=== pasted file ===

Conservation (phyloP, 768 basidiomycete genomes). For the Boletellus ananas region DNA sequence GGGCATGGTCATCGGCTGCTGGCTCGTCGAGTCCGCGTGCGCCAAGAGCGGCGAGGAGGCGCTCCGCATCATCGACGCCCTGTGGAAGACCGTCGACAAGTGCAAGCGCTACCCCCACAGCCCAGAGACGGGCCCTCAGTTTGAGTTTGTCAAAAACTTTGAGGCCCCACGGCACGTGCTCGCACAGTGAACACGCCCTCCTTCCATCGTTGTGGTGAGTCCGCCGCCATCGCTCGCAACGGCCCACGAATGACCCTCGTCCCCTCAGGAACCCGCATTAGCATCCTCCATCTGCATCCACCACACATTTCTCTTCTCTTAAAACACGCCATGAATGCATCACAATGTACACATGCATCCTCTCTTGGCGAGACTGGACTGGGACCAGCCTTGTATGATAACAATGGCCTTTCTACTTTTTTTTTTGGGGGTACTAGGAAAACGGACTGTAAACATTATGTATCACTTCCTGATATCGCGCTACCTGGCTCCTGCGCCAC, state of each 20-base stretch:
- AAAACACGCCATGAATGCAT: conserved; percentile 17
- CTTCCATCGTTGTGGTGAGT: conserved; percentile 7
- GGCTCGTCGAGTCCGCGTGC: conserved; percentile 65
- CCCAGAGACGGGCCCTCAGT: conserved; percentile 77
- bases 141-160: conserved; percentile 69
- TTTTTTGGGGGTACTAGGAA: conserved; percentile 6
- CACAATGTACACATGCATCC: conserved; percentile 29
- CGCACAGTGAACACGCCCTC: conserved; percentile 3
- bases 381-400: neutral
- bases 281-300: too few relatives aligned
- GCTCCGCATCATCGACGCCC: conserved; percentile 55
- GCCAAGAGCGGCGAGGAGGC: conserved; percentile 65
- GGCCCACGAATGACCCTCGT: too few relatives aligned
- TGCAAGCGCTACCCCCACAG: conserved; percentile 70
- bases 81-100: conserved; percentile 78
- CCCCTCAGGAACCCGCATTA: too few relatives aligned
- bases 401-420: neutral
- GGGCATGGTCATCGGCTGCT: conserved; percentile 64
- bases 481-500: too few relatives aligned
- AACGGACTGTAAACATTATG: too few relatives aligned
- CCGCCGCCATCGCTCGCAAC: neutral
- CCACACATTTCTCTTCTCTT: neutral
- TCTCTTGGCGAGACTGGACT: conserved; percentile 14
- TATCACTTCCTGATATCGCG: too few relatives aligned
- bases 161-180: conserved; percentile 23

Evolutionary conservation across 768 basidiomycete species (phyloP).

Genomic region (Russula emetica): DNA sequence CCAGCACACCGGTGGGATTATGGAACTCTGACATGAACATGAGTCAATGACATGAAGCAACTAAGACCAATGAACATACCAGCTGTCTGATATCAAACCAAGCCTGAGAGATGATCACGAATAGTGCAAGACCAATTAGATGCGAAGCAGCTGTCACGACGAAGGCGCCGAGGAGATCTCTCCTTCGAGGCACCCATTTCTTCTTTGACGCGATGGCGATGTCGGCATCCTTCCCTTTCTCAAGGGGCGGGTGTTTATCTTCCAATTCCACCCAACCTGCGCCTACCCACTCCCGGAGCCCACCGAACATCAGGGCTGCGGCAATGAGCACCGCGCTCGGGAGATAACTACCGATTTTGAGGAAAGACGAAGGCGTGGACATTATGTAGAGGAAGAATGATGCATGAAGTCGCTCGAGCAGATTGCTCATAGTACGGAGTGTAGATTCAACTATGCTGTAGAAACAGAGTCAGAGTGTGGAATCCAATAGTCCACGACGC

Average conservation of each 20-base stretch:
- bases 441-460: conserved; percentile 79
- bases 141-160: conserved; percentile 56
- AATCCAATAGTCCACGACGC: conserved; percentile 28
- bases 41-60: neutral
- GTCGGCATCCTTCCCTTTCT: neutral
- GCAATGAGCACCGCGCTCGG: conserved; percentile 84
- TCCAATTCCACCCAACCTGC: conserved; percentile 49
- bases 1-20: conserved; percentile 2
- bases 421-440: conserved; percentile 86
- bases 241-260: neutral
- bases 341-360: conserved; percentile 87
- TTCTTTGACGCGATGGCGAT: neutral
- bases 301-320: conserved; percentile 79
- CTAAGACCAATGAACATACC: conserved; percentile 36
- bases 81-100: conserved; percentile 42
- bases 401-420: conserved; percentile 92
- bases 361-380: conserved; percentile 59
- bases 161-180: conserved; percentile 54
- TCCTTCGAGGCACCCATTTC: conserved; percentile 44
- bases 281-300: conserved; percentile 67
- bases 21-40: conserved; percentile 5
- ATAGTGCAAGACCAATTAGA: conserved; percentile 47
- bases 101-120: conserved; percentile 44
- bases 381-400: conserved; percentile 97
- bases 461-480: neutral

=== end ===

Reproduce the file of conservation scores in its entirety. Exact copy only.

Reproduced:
Conservation (phyloP, 768 basidiomycete genomes). For the Boletellus ananas region DNA sequence GGGCATGGTCATCGGCTGCTGGCTCGTCGAGTCCGCGTGCGCCAAGAGCGGCGAGGAGGCGCTCCGCATCATCGACGCCCTGTGGAAGACCGTCGACAAGTGCAAGCGCTACCCCCACAGCCCAGAGACGGGCCCTCAGTTTGAGTTTGTCAAAAACTTTGAGGCCCCACGGCACGTGCTCGCACAGTGAACACGCCCTCCTTCCATCGTTGTGGTGAGTCCGCCGCCATCGCTCGCAACGGCCCACGAATGACCCTCGTCCCCTCAGGAACCCGCATTAGCATCCTCCATCTGCATCCACCACACATTTCTCTTCTCTTAAAACACGCCATGAATGCATCACAATGTACACATGCATCCTCTCTTGGCGAGACTGGACTGGGACCAGCCTTGTATGATAACAATGGCCTTTCTACTTTTTTTTTTGGGGGTACTAGGAAAACGGACTGTAAACATTATGTATCACTTCCTGATATCGCGCTACCTGGCTCCTGCGCCAC, state of each 20-base stretch:
- AAAACACGCCATGAATGCAT: conserved; percentile 17
- CTTCCATCGTTGTGGTGAGT: conserved; percentile 7
- GGCTCGTCGAGTCCGCGTGC: conserved; percentile 65
- CCCAGAGACGGGCCCTCAGT: conserved; percentile 77
- bases 141-160: conserved; percentile 69
- TTTTTTGGGGGTACTAGGAA: conserved; percentile 6
- CACAATGTACACATGCATCC: conserved; percentile 29
- CGCACAGTGAACACGCCCTC: conserved; percentile 3
- bases 381-400: neutral
- bases 281-300: too few relatives aligned
- GCTCCGCATCATCGACGCCC: conserved; percentile 55
- GCCAAGAGCGGCGAGGAGGC: conserved; percentile 65
- GGCCCACGAATGACCCTCGT: too few relatives aligned
- TGCAAGCGCTACCCCCACAG: conserved; percentile 70
- bases 81-100: conserved; percentile 78
- CCCCTCAGGAACCCGCATTA: too few relatives aligned
- bases 401-420: neutral
- GGGCATGGTCATCGGCTGCT: conserved; percentile 64
- bases 481-500: too few relatives aligned
- AACGGACTGTAAACATTATG: too few relatives aligned
- CCGCCGCCATCGCTCGCAAC: neutral
- CCACACATTTCTCTTCTCTT: neutral
- TCTCTTGGCGAGACTGGACT: conserved; percentile 14
- TATCACTTCCTGATATCGCG: too few relatives aligned
- bases 161-180: conserved; percentile 23

Evolutionary conservation across 768 basidiomycete species (phyloP).

Genomic region (Russula emetica): DNA sequence CCAGCACACCGGTGGGATTATGGAACTCTGACATGAACATGAGTCAATGACATGAAGCAACTAAGACCAATGAACATACCAGCTGTCTGATATCAAACCAAGCCTGAGAGATGATCACGAATAGTGCAAGACCAATTAGATGCGAAGCAGCTGTCACGACGAAGGCGCCGAGGAGATCTCTCCTTCGAGGCACCCATTTCTTCTTTGACGCGATGGCGATGTCGGCATCCTTCCCTTTCTCAAGGGGCGGGTGTTTATCTTCCAATTCCACCCAACCTGCGCCTACCCACTCCCGGAGCCCACCGAACATCAGGGCTGCGGCAATGAGCACCGCGCTCGGGAGATAACTACCGATTTTGAGGAAAGACGAAGGCGTGGACATTATGTAGAGGAAGAATGATGCATGAAGTCGCTCGAGCAGATTGCTCATAGTACGGAGTGTAGATTCAACTATGCTGTAGAAACAGAGTCAGAGTGTGGAATCCAATAGTCCACGACGC

Average conservation of each 20-base stretch:
- bases 441-460: conserved; percentile 79
- bases 141-160: conserved; percentile 56
- AATCCAATAGTCCACGACGC: conserved; percentile 28
- bases 41-60: neutral
- GTCGGCATCCTTCCCTTTCT: neutral
- GCAATGAGCACCGCGCTCGG: conserved; percentile 84
- TCCAATTCCACCCAACCTGC: conserved; percentile 49
- bases 1-20: conserved; percentile 2
- bases 421-440: conserved; percentile 86
- bases 241-260: neutral
- bases 341-360: conserved; percentile 87
- TTCTTTGACGCGATGGCGAT: neutral
- bases 301-320: conserved; percentile 79
- CTAAGACCAATGAACATACC: conserved; percentile 36
- bases 81-100: conserved; percentile 42
- bases 401-420: conserved; percentile 92
- bases 361-380: conserved; percentile 59
- bases 161-180: conserved; percentile 54
- TCCTTCGAGGCACCCATTTC: conserved; percentile 44
- bases 281-300: conserved; percentile 67
- bases 21-40: conserved; percentile 5
- ATAGTGCAAGACCAATTAGA: conserved; percentile 47
- bases 101-120: conserved; percentile 44
- bases 381-400: conserved; percentile 97
- bases 461-480: neutral